Virtualization has been around for a while now, but it’s future might be limited. Containerization, per some industry experts, is the next wave. Since containerization isn’t nearly as popular of a term just yet, but it could be exploding here in the near future, you’re probably wondering, “what is containerization?”

We turned to an industry expert experienced with containerization for a lot of help in this article. That expert is Nick Espinosa, the CIO at BSSi2, an IT Consultancy based out of South Barrington IL. They can help you with backup and recovery, virtualization, email and spam protection and more. Check out their website at BSSi2.com.

Keep reading to find out what Nick had to say regarding containerization and why virtualization might be a thing of the past…

What is Containerization?

Containerization is a method of hosting applications, databases and processes that is much more efficient than the traditional virtualization method. It utilizes resources in a clustered or large environment much better than virtualization because it has less layers to load into memory and run.

Containers share a single operating system to publish all applications, databases, processes etc… but they’re also isolated so one container cannot affect the other if there is a health issue.

What’s the Difference Between Virtualization and Containerization?

What we will be seeing in the next few years is a transition from traditional virtualization to containerization, which makes much better use of the physical hardware. So that public facing Windows 2003 server with SQL 2005 and IIS6 can be ported into a container that will better and more effectively run the database securely.

The biggest players in the mid-market right now are Docker and CoreOS’ Rocket. The larger enterprises will be running Kubernetes which is what runs all of Google’s technology platforms. Kubernetes is now entering the market as a full blown product and is generating a lot of press though Docker is by the far the most talked about container system right now.

what is containerization

In a virtual environment you have the following items in your stack:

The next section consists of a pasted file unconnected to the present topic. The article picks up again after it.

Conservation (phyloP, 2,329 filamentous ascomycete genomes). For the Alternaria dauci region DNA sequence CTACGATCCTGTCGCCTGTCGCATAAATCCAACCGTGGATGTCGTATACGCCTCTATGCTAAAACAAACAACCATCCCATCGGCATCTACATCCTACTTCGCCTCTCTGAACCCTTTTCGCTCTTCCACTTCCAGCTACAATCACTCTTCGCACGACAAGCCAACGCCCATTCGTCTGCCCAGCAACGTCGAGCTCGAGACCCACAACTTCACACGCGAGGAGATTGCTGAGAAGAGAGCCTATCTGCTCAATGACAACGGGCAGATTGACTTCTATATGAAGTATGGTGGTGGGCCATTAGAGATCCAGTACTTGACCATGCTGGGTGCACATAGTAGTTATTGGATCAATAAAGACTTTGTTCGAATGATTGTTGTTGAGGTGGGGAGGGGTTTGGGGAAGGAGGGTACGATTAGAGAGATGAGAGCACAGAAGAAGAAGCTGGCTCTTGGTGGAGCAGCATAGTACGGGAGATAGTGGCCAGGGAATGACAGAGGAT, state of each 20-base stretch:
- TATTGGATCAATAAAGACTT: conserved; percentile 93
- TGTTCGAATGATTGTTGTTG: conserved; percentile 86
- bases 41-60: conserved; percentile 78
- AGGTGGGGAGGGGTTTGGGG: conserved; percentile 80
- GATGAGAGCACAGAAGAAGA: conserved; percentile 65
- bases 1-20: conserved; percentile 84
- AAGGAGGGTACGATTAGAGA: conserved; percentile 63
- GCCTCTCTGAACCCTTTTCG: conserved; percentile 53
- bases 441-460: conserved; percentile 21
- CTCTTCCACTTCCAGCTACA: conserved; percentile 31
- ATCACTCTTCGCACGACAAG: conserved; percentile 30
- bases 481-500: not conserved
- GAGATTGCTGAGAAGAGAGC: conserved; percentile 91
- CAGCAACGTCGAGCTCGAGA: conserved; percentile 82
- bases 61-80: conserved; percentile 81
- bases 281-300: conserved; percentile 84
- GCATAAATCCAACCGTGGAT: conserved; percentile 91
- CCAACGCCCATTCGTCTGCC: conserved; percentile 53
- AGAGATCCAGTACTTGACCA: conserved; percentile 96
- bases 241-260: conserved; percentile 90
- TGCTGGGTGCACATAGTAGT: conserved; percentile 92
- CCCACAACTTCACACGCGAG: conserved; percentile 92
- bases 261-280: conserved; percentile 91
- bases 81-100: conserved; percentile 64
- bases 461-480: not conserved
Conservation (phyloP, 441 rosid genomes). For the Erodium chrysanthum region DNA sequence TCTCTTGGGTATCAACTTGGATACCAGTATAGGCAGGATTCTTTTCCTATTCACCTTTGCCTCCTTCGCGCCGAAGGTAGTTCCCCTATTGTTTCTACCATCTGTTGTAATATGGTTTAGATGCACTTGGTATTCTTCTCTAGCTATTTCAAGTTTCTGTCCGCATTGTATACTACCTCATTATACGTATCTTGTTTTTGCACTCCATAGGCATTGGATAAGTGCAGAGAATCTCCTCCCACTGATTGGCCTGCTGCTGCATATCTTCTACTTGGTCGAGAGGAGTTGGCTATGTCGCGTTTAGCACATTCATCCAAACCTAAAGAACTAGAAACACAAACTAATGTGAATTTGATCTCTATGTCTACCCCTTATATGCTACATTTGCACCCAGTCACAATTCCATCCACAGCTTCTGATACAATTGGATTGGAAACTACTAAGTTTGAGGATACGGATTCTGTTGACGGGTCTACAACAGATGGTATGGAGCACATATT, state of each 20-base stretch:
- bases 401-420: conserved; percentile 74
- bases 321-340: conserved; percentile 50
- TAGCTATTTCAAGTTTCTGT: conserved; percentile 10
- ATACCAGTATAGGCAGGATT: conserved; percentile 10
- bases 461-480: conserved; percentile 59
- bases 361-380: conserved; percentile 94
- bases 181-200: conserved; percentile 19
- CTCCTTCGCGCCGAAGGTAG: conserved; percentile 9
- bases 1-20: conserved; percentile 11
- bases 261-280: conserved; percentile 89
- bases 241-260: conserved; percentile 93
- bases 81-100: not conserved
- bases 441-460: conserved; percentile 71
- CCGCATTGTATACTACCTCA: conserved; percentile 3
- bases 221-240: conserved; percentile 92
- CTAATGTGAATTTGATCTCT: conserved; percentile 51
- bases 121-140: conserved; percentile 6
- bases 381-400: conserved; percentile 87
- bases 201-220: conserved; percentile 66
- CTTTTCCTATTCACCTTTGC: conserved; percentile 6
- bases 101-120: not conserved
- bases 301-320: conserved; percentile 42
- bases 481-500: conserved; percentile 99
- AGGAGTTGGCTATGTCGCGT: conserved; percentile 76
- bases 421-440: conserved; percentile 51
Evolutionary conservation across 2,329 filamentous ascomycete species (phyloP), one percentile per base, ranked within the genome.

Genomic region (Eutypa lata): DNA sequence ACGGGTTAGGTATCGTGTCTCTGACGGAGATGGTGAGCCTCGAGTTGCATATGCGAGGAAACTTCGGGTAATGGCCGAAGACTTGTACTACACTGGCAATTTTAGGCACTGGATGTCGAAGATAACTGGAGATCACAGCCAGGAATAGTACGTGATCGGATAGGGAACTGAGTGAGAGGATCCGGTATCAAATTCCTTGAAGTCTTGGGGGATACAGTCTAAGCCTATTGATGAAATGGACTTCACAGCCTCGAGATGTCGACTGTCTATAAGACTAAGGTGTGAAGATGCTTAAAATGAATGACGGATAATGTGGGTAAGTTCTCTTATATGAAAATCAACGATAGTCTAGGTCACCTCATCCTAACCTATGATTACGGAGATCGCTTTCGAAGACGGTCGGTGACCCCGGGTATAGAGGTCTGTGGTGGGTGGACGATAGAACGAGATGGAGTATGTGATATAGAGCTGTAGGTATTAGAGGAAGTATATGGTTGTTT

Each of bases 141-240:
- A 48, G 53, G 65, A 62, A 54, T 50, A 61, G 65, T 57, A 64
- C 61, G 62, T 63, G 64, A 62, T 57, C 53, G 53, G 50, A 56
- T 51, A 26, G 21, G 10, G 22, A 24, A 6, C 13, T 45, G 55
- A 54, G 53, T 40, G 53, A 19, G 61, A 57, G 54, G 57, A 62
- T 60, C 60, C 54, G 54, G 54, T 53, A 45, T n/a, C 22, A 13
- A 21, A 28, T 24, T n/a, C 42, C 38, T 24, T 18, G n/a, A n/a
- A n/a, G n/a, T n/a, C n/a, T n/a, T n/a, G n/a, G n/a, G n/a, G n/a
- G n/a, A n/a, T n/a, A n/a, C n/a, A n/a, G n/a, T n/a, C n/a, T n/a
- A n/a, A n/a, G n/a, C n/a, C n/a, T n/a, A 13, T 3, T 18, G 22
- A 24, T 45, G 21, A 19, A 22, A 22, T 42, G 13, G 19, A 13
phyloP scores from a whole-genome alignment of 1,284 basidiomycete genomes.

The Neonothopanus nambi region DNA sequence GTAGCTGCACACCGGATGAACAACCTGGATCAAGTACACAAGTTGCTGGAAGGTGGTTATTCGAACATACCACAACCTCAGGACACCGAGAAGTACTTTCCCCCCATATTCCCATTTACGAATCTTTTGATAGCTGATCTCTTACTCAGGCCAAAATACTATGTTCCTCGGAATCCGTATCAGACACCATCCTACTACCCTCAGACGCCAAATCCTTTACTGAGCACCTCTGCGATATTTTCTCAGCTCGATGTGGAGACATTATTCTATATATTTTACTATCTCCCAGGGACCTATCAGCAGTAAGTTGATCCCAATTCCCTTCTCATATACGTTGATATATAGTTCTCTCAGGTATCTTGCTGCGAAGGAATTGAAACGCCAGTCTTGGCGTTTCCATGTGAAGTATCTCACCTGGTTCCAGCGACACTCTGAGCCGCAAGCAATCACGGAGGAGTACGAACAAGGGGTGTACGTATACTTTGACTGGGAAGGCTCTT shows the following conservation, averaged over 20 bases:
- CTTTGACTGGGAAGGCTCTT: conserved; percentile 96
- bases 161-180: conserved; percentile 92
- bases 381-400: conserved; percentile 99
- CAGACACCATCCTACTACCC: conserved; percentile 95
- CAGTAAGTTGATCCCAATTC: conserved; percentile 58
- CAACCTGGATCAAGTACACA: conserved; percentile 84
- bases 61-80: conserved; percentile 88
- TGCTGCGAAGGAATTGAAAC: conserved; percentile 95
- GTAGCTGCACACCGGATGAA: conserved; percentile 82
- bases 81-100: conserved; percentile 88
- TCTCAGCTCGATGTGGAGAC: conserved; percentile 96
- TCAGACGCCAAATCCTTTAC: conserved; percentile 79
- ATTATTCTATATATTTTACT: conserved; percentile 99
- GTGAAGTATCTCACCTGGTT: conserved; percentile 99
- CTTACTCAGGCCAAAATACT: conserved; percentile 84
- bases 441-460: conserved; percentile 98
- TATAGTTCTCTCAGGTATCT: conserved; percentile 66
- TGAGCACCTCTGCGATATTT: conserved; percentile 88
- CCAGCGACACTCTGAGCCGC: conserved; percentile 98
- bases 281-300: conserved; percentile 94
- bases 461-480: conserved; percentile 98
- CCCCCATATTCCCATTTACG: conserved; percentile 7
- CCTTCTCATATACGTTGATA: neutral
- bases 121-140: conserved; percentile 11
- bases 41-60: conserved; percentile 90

• Physical server equipment
  • A host operating system to run the physical equipment
  • A hyper visor installed into the host OS
  • Multiple guest operating systems (virtual machines) to run the applications, databases and processes
  • The Binaries and Libraries needed for the applications, etc…
  • The applications, etc…, each usually installed into its own virtual server

Now consider how a Containerized environment stack will run:

  • Physical server equipment
  • A host operating system to run the physical equipment
  • The container system engine
  • The Binaries and Libraries needed for the applications, etc…
  • The applications, etc…, each usually installed into its own virtual server

Did you notice the difference? As stated earlier, containers share a single operating system.

By not loading up multiple guest operating systems to accomplish all the various tasks you need, you are saving an enormous of processing power, memory use and even networking bandwidth. Containers are usually very quick and easy to deploy and can be configured to come online and go offline as needed. So, if you have a database that is suddenly being taxed very heavily you can have the system add more containers to pull more resources to ensure QoS for the performance and then when the taxation resides, the excess containers can be killed to free up the resources again.

server consolidation project plan template

Why Containerization is Better than Virtualization

What makes this better is that, as I mentioned above, you can rapidly deploy resources to meet your needs and that you actually need less server power to effectively run the applications.

Consider for a moment that this is like constructing a building. If virtualization is a 10 story building then containerization can be a 20 or 30 story building using the exact same amounts of building materials. You can’t build a skyscraper but you can do much more with what you have. Anything that optimizes performance and delivery pushes technology further.

Containerization Case Study

For example, here at BSSi2, we were recently quoting a new client for a desperately needed server setup for their business.

I estimated that they would need about 160 cores to effectively run their database and other applications they had on their network. I was able to create effective estimates as to how much utilization they would have in a virtual versus containerized environment and we could see that they would need 40% less cores to accomplish the task under containerization.

So the question becomes: “Do we reduce the processing power by 40% and get 3 years of service before we start looking at adding more power” or “Do we deploy all 160 cores now and know that we can get 5-6 years before looking into upgrades?”

When you have to buy large amounts of infrastructure, anything that will reduce your costs by 40% or keep the cost the same but double the life expectancy is a major win. The question of containerization versus virtualization was no longer a question.

Thanks again to Nick Espinosa, the CIO at BSSi2, an IT Consultancy based out of South Barrington IL. For their team’s assistance with backup and recovery, virtualization, email and spam protection and more, call 847-551-4626.

Nick Espinosa has helped us out with regards to Windows Server 2003 replacement and end of life as well.

server consolidation project plan template

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About Curtis Peterson

I'm the Digital Marketing Manager for SmartFile who loves content, email marketing and web analytics. As a child, I built awesome websites with animated starry night backgrounds and multi-colored font headers on AngelFire and GeoCities.

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